That is why the practice of going home to the island of self is so important. No one can take your true home away.
~ Thich Nhat Hanh
In judging our progress as individuals we tend to concentrate on external factors such as one’s social position, influence and popularity, wealth and standard of education … But internal factors may be even more crucial in assessing one’s development as a human being.
Honesty, sincerity, simplicity, humility, pure generosity, absence of vanity…
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As some of you may know (and may be sick of hearing by now) my fifth novel, WHEN NEVER COMES, is due out on May 1st, and the last two days have been an absolute joy. And yesterday, the UPS man (aka: the book stork) brought me a big beautiful box of… you guessed it… author copies! Toss in the fact that it’s my first hardcover release… AND my first audio release, and you can probably guess that I’m a pretty happy girl!
Ask any proud mama and she’ll tell you the moment she held her baby for the first time made was one she’ll never forget. But I’m here to tell you, for authors, holding our book babies for the first time isn’t so very different. And when you think about it there are some pretty striking similarities. There’s the moment of conception, the giddy quickening of new life, followed by months and months (and… months) of awkward and uncomfortable stuff, like insomnia, exhaustion, second thoughts, not to mention the absolute certainty that you’ll never survive the process. And then, at long last, after much angst and weight gain (starting to sound familiar?) comes that final agonizing push, and viola! our creation enters the world in all its new and squalling glory.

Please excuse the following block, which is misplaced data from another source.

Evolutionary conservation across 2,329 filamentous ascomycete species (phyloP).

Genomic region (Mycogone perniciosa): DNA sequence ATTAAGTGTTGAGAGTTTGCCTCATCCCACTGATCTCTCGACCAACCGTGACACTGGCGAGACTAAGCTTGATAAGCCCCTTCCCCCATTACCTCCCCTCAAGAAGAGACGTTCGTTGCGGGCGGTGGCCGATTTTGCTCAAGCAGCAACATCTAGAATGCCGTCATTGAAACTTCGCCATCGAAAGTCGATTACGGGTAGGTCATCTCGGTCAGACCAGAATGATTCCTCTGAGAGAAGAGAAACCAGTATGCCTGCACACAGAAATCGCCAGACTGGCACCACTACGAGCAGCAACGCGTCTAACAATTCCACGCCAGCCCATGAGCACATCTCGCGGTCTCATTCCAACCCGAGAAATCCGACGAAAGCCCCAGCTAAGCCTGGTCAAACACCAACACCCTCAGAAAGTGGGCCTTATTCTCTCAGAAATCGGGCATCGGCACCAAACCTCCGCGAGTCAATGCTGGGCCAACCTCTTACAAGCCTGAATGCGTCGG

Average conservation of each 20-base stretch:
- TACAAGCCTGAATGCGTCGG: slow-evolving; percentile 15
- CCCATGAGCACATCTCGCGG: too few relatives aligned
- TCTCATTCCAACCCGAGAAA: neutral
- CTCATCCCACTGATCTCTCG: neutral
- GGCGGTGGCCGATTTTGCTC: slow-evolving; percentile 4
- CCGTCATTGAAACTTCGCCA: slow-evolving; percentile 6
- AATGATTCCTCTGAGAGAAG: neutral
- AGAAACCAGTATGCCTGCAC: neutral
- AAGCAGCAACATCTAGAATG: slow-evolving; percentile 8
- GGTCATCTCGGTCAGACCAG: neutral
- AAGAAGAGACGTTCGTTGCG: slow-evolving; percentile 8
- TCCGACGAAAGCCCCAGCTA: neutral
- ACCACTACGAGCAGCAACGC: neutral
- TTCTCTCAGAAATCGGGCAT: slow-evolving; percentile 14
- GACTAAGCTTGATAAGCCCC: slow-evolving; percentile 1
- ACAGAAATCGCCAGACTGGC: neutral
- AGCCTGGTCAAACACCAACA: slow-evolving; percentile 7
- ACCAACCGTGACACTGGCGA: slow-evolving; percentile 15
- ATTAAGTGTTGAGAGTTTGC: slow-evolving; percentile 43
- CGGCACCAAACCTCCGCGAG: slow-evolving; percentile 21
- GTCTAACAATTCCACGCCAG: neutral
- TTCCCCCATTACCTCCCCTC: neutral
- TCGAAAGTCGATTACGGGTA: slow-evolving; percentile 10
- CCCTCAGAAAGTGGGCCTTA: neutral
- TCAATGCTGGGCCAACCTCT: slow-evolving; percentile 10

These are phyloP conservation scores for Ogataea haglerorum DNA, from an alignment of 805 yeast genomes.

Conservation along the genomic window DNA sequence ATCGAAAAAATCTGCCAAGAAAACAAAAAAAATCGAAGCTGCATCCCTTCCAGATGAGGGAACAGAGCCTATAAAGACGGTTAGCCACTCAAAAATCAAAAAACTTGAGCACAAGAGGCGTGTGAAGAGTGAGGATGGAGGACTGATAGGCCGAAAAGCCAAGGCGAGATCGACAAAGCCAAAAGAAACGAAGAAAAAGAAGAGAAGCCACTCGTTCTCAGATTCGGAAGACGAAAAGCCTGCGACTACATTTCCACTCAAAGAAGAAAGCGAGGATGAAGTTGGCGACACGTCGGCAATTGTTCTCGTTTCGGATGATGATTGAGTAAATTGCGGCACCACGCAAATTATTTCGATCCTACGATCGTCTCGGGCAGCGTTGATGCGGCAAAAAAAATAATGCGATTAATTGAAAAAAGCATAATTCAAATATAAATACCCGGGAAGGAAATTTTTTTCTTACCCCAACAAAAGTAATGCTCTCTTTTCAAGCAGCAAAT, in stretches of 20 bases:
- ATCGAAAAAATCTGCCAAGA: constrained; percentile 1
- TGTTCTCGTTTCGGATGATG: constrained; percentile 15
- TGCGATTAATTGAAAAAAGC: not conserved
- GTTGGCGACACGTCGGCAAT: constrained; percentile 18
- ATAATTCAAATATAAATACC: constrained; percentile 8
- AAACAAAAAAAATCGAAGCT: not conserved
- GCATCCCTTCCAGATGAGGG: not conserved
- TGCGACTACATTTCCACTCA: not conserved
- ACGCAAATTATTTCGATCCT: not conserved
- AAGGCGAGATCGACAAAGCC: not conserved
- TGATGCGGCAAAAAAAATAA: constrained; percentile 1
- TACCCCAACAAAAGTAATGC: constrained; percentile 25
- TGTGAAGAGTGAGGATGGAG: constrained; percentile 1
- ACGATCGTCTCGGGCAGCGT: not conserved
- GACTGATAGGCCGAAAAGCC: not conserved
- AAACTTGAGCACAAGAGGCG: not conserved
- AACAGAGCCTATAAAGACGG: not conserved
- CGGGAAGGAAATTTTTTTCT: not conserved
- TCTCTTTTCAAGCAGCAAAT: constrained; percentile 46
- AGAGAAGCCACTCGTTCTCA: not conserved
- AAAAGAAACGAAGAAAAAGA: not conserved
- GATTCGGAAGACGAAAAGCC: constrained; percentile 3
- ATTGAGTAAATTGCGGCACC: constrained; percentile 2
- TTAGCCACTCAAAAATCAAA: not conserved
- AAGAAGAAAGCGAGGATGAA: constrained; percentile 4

And here’s something else–the best part, really. Most mothers will tell you those feelings don’t disappear with the second or third child. Or the fifth. Maybe you know what to expect (or think you do) but each birth is unique, fraught with its own hopes and fears and dreams. This holds true for authors as well, which is why, when that 40 lb. bundle of joy appears on the doorstep, courtesy of the UPS man, be it the first, the fifth, or the fifteenth, it can be a bit of a weepy moment. Because until we can finally hold it in our arms, call it by its name, and yes, even cuddle with it in bed, it’s never quite real. So excuse me while I coo just a little over my newest addition. I’m a new (ish) mama, and absolutely over the moon that I get to do this wonderful thing for a living!